The passing of former South African President Nelson Rolihlahla Mandela is a loss not only for his beloved South Africa, but also for Africa as a whole and, indeed, for the world. Mandela will be rightly remembered as one of the great figures of our time. The manner in which he led his country’s transition from a racial dictatorship to a democratic state alone would have secured his place in history, but it was the example he left with his broad vision and pragmatic approach that will perhaps be his lasting legacy to those who follow.
Mandela, or “Madiba” as he was affectionately known by millions of South Africans, was an undeniably heroic figure. At his trial in 1964, he declared, “I have fought against white domination, and I have fought against black domination. I have cherished the ideal of a democratic and free society in which all persons live together in harmony and with equal opportunities. It is an ideal which I hope to live for and to achieve. But if needs be, it is an ideal for which I am prepared to die.” His conviction was never shaken through the ensuing twenty-seven years in prison that, as he wrote in a prison memoir, “one day all men, the exalted and the wretched of the earth, can live as equals.”
But to accomplish such a vision requires pragmatism. While still imprisoned, in 1988, he secretly offered to open negotiations with the apartheid regime and when, a year later, F.W. de Klerk took over from the hardline Afrikaner nationalist P.W. Botha, he had the a partner with whom to engage. In 1993, the two men shared the Nobel Peace Prize and, in May 1994, Mandela was inaugurated as president of the new South Africa with de Klerk as deputy president. The Truth and Reconciliation Commission he established under Archbishop Desmond Tutu gave South Africans of all races an opportunity to confront the past without giving rise to endless recriminations. General respect for the rule of law and property rights spared South Africa the trauma of neighboring Zimbabwe’s wholesale descent into basket-case status and delivered consistently positive, if not spectacular, economic growth—giving the lie to those who predicted disaster in the wake of majority rule. Mandela ultimately served only one term in office, although he could have been reelected indefinitely—his graceful exit proving another step in consolidating the young democracy.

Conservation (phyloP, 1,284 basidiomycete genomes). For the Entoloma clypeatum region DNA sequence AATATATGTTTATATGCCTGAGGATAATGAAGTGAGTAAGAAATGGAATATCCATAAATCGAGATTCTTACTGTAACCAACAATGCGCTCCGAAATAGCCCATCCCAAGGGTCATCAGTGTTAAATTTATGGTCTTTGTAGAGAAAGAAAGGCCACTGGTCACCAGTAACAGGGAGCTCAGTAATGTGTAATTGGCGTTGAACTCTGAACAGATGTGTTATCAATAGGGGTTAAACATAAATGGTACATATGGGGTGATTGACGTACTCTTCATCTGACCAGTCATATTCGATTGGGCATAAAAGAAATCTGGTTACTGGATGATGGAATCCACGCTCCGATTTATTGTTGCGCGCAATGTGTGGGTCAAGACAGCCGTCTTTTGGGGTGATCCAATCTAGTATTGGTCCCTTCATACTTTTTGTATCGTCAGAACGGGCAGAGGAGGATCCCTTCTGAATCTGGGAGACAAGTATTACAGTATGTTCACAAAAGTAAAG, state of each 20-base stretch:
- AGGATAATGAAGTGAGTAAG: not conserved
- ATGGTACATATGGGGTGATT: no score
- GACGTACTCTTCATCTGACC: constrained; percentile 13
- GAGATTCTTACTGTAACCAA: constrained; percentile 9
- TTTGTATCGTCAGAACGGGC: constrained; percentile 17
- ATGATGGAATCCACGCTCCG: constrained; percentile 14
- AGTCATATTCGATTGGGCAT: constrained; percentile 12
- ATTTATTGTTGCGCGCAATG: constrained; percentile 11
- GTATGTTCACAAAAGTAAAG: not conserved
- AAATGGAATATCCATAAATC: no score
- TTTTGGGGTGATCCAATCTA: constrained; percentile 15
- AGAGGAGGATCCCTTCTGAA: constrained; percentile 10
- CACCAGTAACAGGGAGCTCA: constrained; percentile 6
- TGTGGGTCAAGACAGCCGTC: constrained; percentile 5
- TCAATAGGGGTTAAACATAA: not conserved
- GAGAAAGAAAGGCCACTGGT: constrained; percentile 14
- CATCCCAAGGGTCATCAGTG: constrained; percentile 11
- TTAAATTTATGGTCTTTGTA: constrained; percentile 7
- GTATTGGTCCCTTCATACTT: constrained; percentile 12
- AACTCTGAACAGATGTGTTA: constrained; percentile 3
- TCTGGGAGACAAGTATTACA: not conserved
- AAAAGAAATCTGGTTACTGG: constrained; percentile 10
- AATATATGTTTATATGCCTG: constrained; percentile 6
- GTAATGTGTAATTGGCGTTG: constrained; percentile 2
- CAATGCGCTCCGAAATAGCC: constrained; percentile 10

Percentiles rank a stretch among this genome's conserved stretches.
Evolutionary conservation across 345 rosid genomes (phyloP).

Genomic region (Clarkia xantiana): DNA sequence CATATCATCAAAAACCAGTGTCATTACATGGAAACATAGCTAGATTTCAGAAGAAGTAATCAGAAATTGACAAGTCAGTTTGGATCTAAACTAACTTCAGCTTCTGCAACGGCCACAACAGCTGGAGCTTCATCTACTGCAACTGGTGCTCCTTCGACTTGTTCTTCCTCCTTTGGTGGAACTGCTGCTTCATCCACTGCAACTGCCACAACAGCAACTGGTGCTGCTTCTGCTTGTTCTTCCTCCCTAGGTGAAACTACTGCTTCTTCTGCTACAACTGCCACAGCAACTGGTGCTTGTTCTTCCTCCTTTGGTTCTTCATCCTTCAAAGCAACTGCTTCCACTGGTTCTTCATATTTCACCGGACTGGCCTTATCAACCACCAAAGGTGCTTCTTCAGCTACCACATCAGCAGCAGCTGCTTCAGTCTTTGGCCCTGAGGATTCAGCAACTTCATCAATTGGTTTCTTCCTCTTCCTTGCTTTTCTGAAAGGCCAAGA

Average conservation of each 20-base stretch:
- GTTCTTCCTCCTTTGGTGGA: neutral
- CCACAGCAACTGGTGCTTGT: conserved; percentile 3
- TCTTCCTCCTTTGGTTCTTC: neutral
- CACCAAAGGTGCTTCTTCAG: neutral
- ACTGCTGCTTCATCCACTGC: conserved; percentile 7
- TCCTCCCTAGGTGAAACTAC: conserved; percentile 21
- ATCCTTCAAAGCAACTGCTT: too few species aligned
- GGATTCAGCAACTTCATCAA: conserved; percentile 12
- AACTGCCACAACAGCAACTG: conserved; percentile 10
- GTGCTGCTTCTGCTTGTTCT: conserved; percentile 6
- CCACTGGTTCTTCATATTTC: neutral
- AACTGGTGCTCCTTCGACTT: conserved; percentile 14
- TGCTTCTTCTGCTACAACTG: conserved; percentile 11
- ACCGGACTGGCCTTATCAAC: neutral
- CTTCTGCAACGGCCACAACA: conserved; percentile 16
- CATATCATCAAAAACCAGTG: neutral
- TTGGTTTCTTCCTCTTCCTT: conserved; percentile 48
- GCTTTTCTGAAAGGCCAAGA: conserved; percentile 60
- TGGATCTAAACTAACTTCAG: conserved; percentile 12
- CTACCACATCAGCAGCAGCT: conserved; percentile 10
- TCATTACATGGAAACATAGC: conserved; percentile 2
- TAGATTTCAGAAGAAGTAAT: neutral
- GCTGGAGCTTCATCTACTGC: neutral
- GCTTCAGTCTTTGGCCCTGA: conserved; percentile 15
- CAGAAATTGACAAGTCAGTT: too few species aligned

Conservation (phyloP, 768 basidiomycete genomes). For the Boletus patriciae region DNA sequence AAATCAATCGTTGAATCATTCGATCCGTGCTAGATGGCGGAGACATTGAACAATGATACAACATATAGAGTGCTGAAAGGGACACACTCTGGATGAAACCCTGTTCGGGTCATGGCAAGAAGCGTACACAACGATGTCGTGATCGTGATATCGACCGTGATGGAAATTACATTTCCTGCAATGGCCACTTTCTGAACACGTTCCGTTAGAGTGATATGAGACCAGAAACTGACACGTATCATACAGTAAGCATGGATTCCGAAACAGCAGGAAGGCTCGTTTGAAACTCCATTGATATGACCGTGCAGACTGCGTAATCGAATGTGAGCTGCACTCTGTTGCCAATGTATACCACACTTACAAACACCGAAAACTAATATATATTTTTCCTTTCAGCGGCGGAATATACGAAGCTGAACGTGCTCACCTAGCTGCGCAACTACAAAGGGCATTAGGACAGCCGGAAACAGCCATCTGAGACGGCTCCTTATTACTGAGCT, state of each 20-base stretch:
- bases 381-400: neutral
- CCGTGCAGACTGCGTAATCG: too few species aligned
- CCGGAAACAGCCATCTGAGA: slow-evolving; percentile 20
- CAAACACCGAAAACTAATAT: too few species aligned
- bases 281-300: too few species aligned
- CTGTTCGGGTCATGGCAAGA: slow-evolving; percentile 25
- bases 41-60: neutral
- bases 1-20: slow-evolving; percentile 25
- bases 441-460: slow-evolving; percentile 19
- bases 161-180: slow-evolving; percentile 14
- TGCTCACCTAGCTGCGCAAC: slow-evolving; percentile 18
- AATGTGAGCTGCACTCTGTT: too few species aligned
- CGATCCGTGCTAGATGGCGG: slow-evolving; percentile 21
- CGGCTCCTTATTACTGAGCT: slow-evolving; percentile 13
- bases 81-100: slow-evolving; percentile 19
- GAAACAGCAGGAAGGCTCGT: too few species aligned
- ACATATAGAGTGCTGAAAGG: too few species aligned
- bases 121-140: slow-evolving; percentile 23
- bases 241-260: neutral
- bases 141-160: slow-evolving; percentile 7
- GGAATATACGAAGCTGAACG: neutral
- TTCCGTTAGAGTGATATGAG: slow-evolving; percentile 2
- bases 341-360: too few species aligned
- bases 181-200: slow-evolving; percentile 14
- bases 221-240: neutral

As Frans Cronje of the South African Institute of Race Relations highlighted earlier this week in presentation at the Atlantic Council, the accomplishments of post-apartheid South Africa are significant, not only in terms of the maintenance of constitutional order and democratic practice, but in the improvements to the day-to-day lives of millions whom the old regime had systematically marginalized. Not many African countries north of South Africa could say the same about their government twenty years after independence. Yet, much remains to be done as the effects of the decades of institutional racism cannot be erased in such a short time. While there is a burgeoning black middle class, high levels of unemployment and underemployment persist. Youth unemployment, especially in rural black communities, approaches 50 percent. Moreover, there are worrying signs of backsliding by Mandela’s successors on a range of governance and democracy indicators.
In Mandela, the greatness of soul that dreamed large was matched by a wisdom of mind directed to political realism. That grandeur is a rare combination, one which those who would be his heirs in South Africa and elsewhere on the continent will need to aspire to if they are to ever realize the vision of Madiba.
J. Peter Pham is director of the Africa Center at the Atlantic Council. He was the 2008 winner of the Nelson Mandela International Prize for African Security and Development, awarded jointly by the Nelson Mandela Foundation (founded by the late President Mandela), the Royal United Services Institute, and the Brenthurst Foundation.